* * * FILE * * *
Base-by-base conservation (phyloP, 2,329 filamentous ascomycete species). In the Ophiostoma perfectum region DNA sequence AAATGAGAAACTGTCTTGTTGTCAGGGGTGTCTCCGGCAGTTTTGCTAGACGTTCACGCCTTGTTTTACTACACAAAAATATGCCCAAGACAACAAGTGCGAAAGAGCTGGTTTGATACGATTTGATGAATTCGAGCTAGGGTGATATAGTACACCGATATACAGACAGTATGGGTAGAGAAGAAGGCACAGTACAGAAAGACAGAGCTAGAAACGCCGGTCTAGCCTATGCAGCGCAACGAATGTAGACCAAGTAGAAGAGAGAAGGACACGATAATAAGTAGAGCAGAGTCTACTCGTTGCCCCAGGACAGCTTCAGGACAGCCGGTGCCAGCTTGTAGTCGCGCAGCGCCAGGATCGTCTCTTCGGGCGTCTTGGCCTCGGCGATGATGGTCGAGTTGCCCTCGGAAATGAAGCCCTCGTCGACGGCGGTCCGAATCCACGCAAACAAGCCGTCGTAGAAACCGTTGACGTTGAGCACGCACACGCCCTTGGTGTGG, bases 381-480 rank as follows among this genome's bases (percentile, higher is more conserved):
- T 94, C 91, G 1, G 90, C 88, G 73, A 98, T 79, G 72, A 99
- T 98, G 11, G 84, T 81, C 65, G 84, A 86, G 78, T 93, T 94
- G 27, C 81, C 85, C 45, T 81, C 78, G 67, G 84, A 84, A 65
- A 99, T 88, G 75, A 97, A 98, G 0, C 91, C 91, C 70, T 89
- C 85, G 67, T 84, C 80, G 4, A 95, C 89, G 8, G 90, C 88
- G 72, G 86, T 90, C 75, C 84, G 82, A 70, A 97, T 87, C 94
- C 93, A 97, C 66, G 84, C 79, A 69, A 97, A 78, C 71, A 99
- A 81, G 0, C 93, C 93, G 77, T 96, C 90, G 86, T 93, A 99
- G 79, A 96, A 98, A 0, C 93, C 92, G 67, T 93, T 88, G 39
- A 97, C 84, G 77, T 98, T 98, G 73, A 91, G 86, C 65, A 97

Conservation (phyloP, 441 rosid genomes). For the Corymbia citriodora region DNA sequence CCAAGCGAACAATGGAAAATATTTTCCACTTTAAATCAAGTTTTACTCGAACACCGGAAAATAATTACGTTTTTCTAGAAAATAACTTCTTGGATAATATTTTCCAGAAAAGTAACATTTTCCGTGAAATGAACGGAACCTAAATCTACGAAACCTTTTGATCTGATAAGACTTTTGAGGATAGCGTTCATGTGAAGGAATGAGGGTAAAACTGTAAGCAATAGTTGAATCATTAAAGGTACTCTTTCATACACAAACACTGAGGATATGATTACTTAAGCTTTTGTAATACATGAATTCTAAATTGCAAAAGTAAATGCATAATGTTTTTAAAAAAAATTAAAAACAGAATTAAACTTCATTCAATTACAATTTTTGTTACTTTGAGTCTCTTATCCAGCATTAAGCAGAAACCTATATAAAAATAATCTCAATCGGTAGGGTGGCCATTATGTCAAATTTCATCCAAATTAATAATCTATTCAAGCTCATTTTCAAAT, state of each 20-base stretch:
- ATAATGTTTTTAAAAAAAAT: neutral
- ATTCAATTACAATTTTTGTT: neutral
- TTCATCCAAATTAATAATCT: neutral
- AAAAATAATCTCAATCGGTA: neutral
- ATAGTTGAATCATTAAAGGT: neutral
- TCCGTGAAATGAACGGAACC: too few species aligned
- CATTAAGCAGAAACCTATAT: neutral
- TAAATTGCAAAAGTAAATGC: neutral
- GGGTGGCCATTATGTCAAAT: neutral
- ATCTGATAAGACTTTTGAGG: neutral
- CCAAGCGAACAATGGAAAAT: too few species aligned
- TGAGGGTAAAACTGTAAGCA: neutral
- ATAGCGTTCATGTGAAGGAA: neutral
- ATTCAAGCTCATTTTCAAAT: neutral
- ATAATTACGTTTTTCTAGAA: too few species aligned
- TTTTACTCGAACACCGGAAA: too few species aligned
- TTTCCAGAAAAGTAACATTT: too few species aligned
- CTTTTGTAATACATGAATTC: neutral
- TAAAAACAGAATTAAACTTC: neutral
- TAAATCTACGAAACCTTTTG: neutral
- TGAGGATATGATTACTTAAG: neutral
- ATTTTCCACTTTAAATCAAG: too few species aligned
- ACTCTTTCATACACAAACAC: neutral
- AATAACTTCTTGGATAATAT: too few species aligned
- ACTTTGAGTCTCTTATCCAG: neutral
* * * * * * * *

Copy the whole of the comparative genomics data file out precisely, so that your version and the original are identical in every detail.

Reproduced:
Base-by-base conservation (phyloP, 2,329 filamentous ascomycete species). In the Ophiostoma perfectum region DNA sequence AAATGAGAAACTGTCTTGTTGTCAGGGGTGTCTCCGGCAGTTTTGCTAGACGTTCACGCCTTGTTTTACTACACAAAAATATGCCCAAGACAACAAGTGCGAAAGAGCTGGTTTGATACGATTTGATGAATTCGAGCTAGGGTGATATAGTACACCGATATACAGACAGTATGGGTAGAGAAGAAGGCACAGTACAGAAAGACAGAGCTAGAAACGCCGGTCTAGCCTATGCAGCGCAACGAATGTAGACCAAGTAGAAGAGAGAAGGACACGATAATAAGTAGAGCAGAGTCTACTCGTTGCCCCAGGACAGCTTCAGGACAGCCGGTGCCAGCTTGTAGTCGCGCAGCGCCAGGATCGTCTCTTCGGGCGTCTTGGCCTCGGCGATGATGGTCGAGTTGCCCTCGGAAATGAAGCCCTCGTCGACGGCGGTCCGAATCCACGCAAACAAGCCGTCGTAGAAACCGTTGACGTTGAGCACGCACACGCCCTTGGTGTGG, bases 381-480 rank as follows among this genome's bases (percentile, higher is more conserved):
- T 94, C 91, G 1, G 90, C 88, G 73, A 98, T 79, G 72, A 99
- T 98, G 11, G 84, T 81, C 65, G 84, A 86, G 78, T 93, T 94
- G 27, C 81, C 85, C 45, T 81, C 78, G 67, G 84, A 84, A 65
- A 99, T 88, G 75, A 97, A 98, G 0, C 91, C 91, C 70, T 89
- C 85, G 67, T 84, C 80, G 4, A 95, C 89, G 8, G 90, C 88
- G 72, G 86, T 90, C 75, C 84, G 82, A 70, A 97, T 87, C 94
- C 93, A 97, C 66, G 84, C 79, A 69, A 97, A 78, C 71, A 99
- A 81, G 0, C 93, C 93, G 77, T 96, C 90, G 86, T 93, A 99
- G 79, A 96, A 98, A 0, C 93, C 92, G 67, T 93, T 88, G 39
- A 97, C 84, G 77, T 98, T 98, G 73, A 91, G 86, C 65, A 97

Conservation (phyloP, 441 rosid genomes). For the Corymbia citriodora region DNA sequence CCAAGCGAACAATGGAAAATATTTTCCACTTTAAATCAAGTTTTACTCGAACACCGGAAAATAATTACGTTTTTCTAGAAAATAACTTCTTGGATAATATTTTCCAGAAAAGTAACATTTTCCGTGAAATGAACGGAACCTAAATCTACGAAACCTTTTGATCTGATAAGACTTTTGAGGATAGCGTTCATGTGAAGGAATGAGGGTAAAACTGTAAGCAATAGTTGAATCATTAAAGGTACTCTTTCATACACAAACACTGAGGATATGATTACTTAAGCTTTTGTAATACATGAATTCTAAATTGCAAAAGTAAATGCATAATGTTTTTAAAAAAAATTAAAAACAGAATTAAACTTCATTCAATTACAATTTTTGTTACTTTGAGTCTCTTATCCAGCATTAAGCAGAAACCTATATAAAAATAATCTCAATCGGTAGGGTGGCCATTATGTCAAATTTCATCCAAATTAATAATCTATTCAAGCTCATTTTCAAAT, state of each 20-base stretch:
- ATAATGTTTTTAAAAAAAAT: neutral
- ATTCAATTACAATTTTTGTT: neutral
- TTCATCCAAATTAATAATCT: neutral
- AAAAATAATCTCAATCGGTA: neutral
- ATAGTTGAATCATTAAAGGT: neutral
- TCCGTGAAATGAACGGAACC: too few species aligned
- CATTAAGCAGAAACCTATAT: neutral
- TAAATTGCAAAAGTAAATGC: neutral
- GGGTGGCCATTATGTCAAAT: neutral
- ATCTGATAAGACTTTTGAGG: neutral
- CCAAGCGAACAATGGAAAAT: too few species aligned
- TGAGGGTAAAACTGTAAGCA: neutral
- ATAGCGTTCATGTGAAGGAA: neutral
- ATTCAAGCTCATTTTCAAAT: neutral
- ATAATTACGTTTTTCTAGAA: too few species aligned
- TTTTACTCGAACACCGGAAA: too few species aligned
- TTTCCAGAAAAGTAACATTT: too few species aligned
- CTTTTGTAATACATGAATTC: neutral
- TAAAAACAGAATTAAACTTC: neutral
- TAAATCTACGAAACCTTTTG: neutral
- TGAGGATATGATTACTTAAG: neutral
- ATTTTCCACTTTAAATCAAG: too few species aligned
- ACTCTTTCATACACAAACAC: neutral
- AATAACTTCTTGGATAATAT: too few species aligned
- ACTTTGAGTCTCTTATCCAG: neutral